|US7674367 *||2 Nov 2005||9 Mar 2010||Idemitsu Kosan Co., Ltd.||Iron-containing crystalline aluminosilicate, hydrocracking catalyst comprising the aluminosilicate, and method of hydrocracking with the catalyst|
|US7682577||7 Nov 2005||23 Mar 2010||Geo2 Technologies, Inc.||Catalytic exhaust device for simplified installation or replacement|
|US7682578||7 Nov 2005||23 Mar 2010||Geo2 Technologies, Inc.||Device for catalytically reducing exhaust|
|US7722828||30 Dec 2005||25 May 2010||Geo2 Technologies, Inc.||Catalytic fibrous exhaust system and method for catalyzing an exhaust gas|
|US7727923 *||28 Mar 2005||1 Jun 2010||Nikki-Universal Co., Ltd.||Catalyst for exhaust gas purification and method for exhaust gas purification|
|US7776280||10 May 2005||17 Aug 2010||Emcon Technologies Llc||Method and apparatus for selective catalytic reduction of NOx|
|US7875573||24 Jun 2009||25 Jan 2011||Basf Corporation||Pt-Pd diesel oxidation catalyst with CO/HC light-off and HC storage function|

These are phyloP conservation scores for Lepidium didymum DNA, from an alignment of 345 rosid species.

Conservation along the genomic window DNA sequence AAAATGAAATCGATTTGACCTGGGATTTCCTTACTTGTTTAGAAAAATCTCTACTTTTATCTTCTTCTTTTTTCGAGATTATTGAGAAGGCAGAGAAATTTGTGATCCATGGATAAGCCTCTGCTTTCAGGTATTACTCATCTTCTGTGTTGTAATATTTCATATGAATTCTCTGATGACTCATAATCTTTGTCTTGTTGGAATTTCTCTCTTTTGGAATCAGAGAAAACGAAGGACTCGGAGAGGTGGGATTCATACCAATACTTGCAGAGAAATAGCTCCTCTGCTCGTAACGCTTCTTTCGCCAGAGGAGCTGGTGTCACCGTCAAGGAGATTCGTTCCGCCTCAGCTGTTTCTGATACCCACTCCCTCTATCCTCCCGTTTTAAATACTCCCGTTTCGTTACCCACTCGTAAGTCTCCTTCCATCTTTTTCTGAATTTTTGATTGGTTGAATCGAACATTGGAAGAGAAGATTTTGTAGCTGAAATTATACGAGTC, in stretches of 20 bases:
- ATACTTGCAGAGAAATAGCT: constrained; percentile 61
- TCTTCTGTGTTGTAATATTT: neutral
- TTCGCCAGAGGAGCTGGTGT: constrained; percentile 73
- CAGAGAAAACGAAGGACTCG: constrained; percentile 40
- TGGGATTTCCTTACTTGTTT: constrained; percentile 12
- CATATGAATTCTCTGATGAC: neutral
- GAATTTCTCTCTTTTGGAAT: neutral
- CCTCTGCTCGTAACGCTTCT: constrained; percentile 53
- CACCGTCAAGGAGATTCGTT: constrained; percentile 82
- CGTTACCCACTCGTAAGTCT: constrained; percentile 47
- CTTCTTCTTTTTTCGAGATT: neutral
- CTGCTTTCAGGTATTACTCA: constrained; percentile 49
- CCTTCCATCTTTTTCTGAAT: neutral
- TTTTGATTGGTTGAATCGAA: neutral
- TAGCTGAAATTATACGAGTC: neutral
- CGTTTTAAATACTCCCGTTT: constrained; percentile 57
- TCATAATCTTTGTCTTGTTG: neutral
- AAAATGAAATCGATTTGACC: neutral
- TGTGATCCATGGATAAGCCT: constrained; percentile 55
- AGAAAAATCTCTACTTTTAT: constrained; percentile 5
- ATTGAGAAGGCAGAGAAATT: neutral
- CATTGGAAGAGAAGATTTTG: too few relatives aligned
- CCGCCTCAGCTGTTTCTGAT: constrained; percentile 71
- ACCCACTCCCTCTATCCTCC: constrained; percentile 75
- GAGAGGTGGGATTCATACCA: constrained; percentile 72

|US8052936 *||9 Jul 2008||8 Nov 2011||Mazda Motor Corporation||Catalyst-supported particulate filter|
|US8263032||1 Feb 2011||11 Sep 2012||Johnson Matthey Public Limited Company||Oxidation catalyst|
|US8263033||23 Feb 2010||11 Sep 2012||Ford Global Technologies, Llc||Palladium-contaning oxidation catalyst|
|US8475755||21 Aug 2009||2 Jul 2013||Sub-Chemie Inc.||Oxidation catalyst and method for destruction of CO, VOC and halogenated VOC|
|US8513153||15 Dec 2009||20 Aug 2013||Uto Environmental Products Limited||Fuel additive|
|US8603423||1 Feb 2011||10 Dec 2013||Johnson Matthey Public Limited Co.||Three way catalyst comprising extruded solid body|
|US8609047||1 Feb 2011||17 Dec 2013||Johnson Matthey Public Limited Company||Extruded SCR filter|
|US8641993||1 Feb 2011||4 Feb 2014||Johnson Matthey Public Limited Co.||NOx absorber catalysts|